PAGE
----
Chaunie Brusie stared at her positive pregnancy test in disbelief; the most coherent sound she could make was a scream. As a college senior — at the cusp of her independent adult life — she was suddenly and unexpectedly pregnant, along with her boyfriend of four years.
As a former valedictorian and now a hardworking nursing student, this wasn’t the way her story was supposed to be written. She wasn’t supposed to be rushing out of class to puke in a garbage can, or frantically trying to fix a wedding dress that was ripped by her bulging belly. She wasn’t supposed to be pregnant when she was practicing “safe sex”. But after five years, three kids, and a fully launched career as an OB nurse/advocate/writer, Chaunie now empowers other young moms to embrace their unexpected lives at TinyBlueLines.com.
So when she read my Parenting.com blog post about young, unwed mothers, the words of one of her friends rang in her ear all over again:
“I just don’t understand how in this day and age, with all the birth control options out there, women get pregnant by accident,” she remembers hearing, while pregnant.
I, too, remember my college professor saying almost the exact same thing in one of my classes, a few months before I’d see my own unexpected positive pregnancy test. And I, too, tucked those words in the back of my brain — only to have them pop out and sucker-punch my fragile confidence every now and then.
How could I allow this to happen? How can any woman allow herself to get pregnant? It wasn’t only a nagging thought in my brain. That was the accusatory tone I was met with over and over as we announced our earlier-than-expected pregnancy. Their eyes and their mouths and their body language shouted: how could you be so stupid?
The fact is that no age bracket is immune from unplanned pregnancies — young, old, married, single — but the numbers are especially high in the 20-something age range. And unplanned pregnancies, especially for younger women, aren’t met with kind words. Everyone from small-town gossipers to Internet commenters immediately jump to a “well you were asking for it” conclusion.
Yes, some unexpectedly pregnant women were being careless. Maybe they thought that they were invincible — that it couldn’t possibly happen to them — or, like the Guttmacher Institute reports, maybe they thought they were infertile for some reason. Or maybe they slipped up, as any hormonally charged person in any socio-economic bracket can slip up.
Some of these women were ambivalent, which is another common finding for researchers. I see evidence of this all the time, just anecdotally: “We weren’t trying, but we weren’t not trying.”
Many 20-something couples biologically want children, but society tells them to work more, accomplish more, and grow up more. Could this be a reason why many unmarried, cohabitating couples are having unplanned pregnancies? This internal conflict between a biological urge and a cultural pressure?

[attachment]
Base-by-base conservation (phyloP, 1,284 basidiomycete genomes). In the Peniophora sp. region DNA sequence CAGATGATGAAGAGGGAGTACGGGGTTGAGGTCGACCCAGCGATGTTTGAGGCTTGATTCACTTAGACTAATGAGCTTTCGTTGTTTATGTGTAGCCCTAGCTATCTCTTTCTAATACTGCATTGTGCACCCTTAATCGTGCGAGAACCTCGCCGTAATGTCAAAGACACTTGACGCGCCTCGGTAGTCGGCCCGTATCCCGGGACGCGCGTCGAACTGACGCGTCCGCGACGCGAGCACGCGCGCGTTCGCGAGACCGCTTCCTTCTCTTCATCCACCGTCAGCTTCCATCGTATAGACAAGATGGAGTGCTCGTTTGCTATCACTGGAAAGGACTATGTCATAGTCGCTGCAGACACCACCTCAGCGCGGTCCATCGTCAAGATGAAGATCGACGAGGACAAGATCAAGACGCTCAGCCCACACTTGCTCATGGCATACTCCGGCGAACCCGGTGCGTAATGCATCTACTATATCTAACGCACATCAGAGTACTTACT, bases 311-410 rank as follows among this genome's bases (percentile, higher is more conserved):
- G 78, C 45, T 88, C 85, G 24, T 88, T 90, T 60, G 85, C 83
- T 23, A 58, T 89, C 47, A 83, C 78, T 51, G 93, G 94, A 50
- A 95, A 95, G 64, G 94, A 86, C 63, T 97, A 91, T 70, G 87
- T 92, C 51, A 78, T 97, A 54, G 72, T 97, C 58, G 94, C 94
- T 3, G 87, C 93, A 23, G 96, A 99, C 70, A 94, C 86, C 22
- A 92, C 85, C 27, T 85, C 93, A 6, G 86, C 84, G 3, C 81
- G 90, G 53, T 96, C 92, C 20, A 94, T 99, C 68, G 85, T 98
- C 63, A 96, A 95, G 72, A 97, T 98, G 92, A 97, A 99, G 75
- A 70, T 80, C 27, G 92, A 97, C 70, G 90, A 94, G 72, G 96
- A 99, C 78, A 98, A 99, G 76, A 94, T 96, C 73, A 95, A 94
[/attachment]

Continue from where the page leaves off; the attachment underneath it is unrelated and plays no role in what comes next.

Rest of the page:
And for some young couples, it’s simply an accident.
“The truth is you can do everything to prevent an unplanned pregnancy. You can be on birth control, and use a condom and spermicide. You can use a diaphragm and use the pull out and pray method. You can even, in some cases I’ve seen as an OB nurse, have a vasectomy and a tubal ligation. But you can still get pregnant,” Brusie wrote for EarlyMama.com.
There are smart, educated, careful young women who get pregnant. It happened to me, it happened to Chaunie — it happens. And when it comes down to it, does it really matter why?
Yet whether it was an accident, ambivalence, or a careless mistake, it’s always the woman’s fault. She allowed herself to get pregnant. She couldn’t keep her legs closed — as one commenter judged. And instead of expressing compassion and support for this very difficult situation that any sexually active person could wind up in, there’s contempt and shame.
I can put on a big smile and say that my unexpected pregnancy turned out to be the single greatest turning point in my life — as can Chaunie, as can many other women. And it’s true.
My life wasn’t ruined, not even slightly, but unexpected pregnancies aren’t something to encourage. My stress levels were off the charts, my self-worth was non-existent, and I spent my entire pregnancy feeling embarrassed and numb. I was keeping my body healthy, but my emotional and mental health was in a dark, scary place.
So while I know all about the judgments and the stereotypes, why do we automatically assume the worst? Why are the fingers pointed at the pregnant women, while the men can slowly back away from the line of fire? And why is there such a lack of compassion and support — from one human to another?
Have you experienced an unplanned pregnancy? Let me know your experience.